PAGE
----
First, we should note the way in which they are qualified. It is not persecution on any ground that makes us happy, nor is it being reviled on any ground. Jesus does not say that we will be happy if we are reviled for being a pain in the neck. “Happy,” says our Lord, “are those who are persecuted for righteousness’ sake… Happy are you when people revile you … on my account.” What is envisioned is not simply hostility, but hostility brought on because of “righteousness,” that is, in the cause of God’s justice, and because of faithful obedience to God’s will. The truth is, Jesus says, to be reviled in such a way as this is to be reviled as the prophets were reviled – and, he might have added, it is to be reviled as he himself was reviled, so reviled that eventually we brought him to a cross. To be reviled for God’s cause is to be in the company of God’s faithful: more, it is to be in the company of the Son of God. To be reviled for God’s cause is therefore to be in the fellowship of Christ’s church.
And here, finally, we come to the real secret of the beatitudes, which is also the secret of the church: for the secret of the church lies in its hope, and the church’s hope is not in itself, but in God. So – the way of life that the beatitudes propose is finally expedient for us, not because of anything we see in the world, nor because of any particular character it may build in us, but because of what God will do. The way of life that the beatitudes propose is finally expedient for us because it is God’s way, and God will not forever be mocked.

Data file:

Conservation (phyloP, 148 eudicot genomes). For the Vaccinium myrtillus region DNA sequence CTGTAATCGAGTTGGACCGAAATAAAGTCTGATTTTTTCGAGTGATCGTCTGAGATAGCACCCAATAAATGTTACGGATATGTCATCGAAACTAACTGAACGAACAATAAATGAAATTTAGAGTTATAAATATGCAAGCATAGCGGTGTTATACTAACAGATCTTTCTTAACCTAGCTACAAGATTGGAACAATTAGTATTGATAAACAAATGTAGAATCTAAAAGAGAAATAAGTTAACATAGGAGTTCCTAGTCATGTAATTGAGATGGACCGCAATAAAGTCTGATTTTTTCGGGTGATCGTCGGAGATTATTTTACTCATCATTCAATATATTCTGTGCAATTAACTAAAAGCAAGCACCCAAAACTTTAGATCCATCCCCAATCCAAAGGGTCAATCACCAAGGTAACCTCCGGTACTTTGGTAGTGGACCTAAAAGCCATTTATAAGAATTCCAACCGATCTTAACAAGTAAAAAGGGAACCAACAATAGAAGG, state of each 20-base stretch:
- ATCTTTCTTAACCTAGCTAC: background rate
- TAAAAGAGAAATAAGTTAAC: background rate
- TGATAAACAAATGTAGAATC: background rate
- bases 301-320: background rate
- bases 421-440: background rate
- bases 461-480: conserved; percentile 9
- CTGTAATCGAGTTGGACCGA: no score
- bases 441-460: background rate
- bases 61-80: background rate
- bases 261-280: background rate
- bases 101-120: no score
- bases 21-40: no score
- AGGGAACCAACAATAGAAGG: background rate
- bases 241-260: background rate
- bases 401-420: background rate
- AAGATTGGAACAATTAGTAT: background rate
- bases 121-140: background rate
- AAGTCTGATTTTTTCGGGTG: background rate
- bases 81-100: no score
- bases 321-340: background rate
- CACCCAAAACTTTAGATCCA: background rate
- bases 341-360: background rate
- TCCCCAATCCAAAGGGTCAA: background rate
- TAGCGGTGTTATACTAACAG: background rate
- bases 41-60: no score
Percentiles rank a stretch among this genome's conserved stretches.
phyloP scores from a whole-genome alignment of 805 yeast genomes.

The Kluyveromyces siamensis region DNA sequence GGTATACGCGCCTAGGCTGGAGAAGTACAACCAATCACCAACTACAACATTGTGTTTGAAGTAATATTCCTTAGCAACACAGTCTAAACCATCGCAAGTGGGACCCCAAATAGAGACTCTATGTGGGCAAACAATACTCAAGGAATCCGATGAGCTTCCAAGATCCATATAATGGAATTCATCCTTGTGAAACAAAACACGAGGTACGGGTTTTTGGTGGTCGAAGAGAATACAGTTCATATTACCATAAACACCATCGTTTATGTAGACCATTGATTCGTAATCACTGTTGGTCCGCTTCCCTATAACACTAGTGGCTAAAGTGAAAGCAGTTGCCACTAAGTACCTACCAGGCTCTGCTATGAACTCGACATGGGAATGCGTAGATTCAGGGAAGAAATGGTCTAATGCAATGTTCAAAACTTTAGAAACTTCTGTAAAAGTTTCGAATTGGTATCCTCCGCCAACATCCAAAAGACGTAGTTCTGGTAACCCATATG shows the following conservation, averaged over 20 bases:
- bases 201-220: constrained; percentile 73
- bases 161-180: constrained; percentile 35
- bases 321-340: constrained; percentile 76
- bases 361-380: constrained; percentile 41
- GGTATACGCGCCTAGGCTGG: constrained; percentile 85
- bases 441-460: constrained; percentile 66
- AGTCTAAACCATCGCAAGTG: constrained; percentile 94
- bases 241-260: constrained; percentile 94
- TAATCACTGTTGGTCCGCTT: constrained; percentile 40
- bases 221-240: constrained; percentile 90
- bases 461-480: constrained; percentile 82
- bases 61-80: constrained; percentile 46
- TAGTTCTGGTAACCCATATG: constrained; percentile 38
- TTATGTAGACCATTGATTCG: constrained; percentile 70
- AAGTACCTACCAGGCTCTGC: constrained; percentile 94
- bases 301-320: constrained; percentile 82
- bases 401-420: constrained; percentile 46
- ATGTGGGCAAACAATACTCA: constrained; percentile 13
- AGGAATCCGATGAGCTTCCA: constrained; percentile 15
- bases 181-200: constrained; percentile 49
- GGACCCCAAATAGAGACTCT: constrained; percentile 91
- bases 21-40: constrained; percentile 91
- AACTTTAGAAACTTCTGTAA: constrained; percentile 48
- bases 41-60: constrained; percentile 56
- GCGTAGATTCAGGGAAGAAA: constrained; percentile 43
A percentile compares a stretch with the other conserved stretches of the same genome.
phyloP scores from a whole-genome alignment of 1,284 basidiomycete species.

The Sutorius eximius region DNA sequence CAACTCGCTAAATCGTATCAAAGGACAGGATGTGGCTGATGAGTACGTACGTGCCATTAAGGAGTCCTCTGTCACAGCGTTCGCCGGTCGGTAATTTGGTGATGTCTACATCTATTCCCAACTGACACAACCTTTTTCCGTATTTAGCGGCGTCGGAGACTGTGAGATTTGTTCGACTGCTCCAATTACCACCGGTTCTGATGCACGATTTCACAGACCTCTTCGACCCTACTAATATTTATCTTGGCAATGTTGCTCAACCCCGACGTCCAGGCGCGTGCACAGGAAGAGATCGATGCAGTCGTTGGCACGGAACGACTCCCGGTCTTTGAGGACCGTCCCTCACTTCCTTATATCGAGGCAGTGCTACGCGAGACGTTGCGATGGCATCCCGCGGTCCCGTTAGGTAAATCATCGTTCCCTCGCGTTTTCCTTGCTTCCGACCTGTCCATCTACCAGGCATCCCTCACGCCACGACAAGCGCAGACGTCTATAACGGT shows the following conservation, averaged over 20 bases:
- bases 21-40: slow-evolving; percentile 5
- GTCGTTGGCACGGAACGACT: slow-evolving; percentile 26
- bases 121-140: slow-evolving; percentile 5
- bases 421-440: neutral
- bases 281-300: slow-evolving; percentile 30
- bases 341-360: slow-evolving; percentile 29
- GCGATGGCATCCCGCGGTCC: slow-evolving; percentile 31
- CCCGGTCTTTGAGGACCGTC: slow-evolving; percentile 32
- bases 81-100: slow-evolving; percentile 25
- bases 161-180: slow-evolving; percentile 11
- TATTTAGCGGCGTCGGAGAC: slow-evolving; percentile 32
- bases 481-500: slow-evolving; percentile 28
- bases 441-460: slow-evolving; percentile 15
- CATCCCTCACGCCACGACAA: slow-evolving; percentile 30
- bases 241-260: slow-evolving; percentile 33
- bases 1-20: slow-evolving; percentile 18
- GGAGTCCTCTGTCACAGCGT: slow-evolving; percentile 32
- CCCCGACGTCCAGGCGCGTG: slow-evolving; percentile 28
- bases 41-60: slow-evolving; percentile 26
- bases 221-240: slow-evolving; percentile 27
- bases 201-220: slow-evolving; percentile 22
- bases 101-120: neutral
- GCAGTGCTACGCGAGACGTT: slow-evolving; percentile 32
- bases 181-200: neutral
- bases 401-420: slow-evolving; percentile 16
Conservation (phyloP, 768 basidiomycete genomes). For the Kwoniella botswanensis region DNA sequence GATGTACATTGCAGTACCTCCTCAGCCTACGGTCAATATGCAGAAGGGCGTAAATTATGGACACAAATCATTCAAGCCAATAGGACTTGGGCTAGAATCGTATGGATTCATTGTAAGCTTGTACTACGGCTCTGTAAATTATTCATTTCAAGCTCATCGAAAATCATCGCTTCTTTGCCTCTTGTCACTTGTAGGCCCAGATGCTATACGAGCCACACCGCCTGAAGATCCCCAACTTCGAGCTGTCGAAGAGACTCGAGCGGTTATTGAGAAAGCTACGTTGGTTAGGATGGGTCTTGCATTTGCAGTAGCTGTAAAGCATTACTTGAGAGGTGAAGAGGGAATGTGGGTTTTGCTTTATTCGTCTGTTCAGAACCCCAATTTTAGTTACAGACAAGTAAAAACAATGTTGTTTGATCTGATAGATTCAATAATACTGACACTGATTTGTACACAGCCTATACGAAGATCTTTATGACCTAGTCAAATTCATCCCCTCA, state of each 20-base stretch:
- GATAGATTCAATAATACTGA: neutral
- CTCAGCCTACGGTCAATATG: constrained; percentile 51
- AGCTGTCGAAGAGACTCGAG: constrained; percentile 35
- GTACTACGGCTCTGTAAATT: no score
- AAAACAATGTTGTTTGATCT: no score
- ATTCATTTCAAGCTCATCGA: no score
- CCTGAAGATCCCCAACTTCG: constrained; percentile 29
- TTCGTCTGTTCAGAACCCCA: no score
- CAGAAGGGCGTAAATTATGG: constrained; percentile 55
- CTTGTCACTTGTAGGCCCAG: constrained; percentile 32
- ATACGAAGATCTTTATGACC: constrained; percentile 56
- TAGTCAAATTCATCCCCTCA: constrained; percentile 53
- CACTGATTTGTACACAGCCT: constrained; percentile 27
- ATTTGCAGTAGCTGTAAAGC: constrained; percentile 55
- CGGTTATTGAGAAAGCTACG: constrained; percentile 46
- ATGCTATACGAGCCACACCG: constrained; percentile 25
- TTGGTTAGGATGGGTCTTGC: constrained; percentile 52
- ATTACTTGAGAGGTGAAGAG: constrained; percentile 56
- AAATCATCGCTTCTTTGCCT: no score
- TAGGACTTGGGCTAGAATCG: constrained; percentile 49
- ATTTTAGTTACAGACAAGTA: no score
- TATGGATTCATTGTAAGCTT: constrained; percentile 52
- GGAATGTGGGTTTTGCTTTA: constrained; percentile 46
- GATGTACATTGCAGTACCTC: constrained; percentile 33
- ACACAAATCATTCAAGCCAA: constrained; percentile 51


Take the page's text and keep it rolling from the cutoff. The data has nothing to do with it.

Therefore – “Happy are the poor in spirit, for theirs is the Kingdom of Heaven” – not just the Kingdom as we see it now, partial and fragmented by our sin, but Kingdom for which we pray, the Kingdom that God will bring, God’s kingdom on earth as it is in heaven.
Happy are those that mourn for the sorrows of the world – for they shall know God’s consolation.
“Happy are those who hunger and thirst for God’s righteousness,” because in the end, “they shall be satisfied.”
“Happy are the pure in heart” – that is, those whose vision is single, who have fixed their eyes and hope upon God alone – because they shall indeed find what they seek: “they shall see God.”
In that vision too, there will be paradox. In its light all other beauty and joy for which we longed, or even which we tasted, will turn out to have been only a promise; and yet, in its light, all other beauty and joy will find its meaning and be more precious than it could ever have been by itself, precisely because it is a promise of the true beauty, God’s beauty, by and for which the heavens were made. God grant us purity of heart. God grant us to see God’s beauty, and to rejoice together in it. God grant us that happiness. Amen.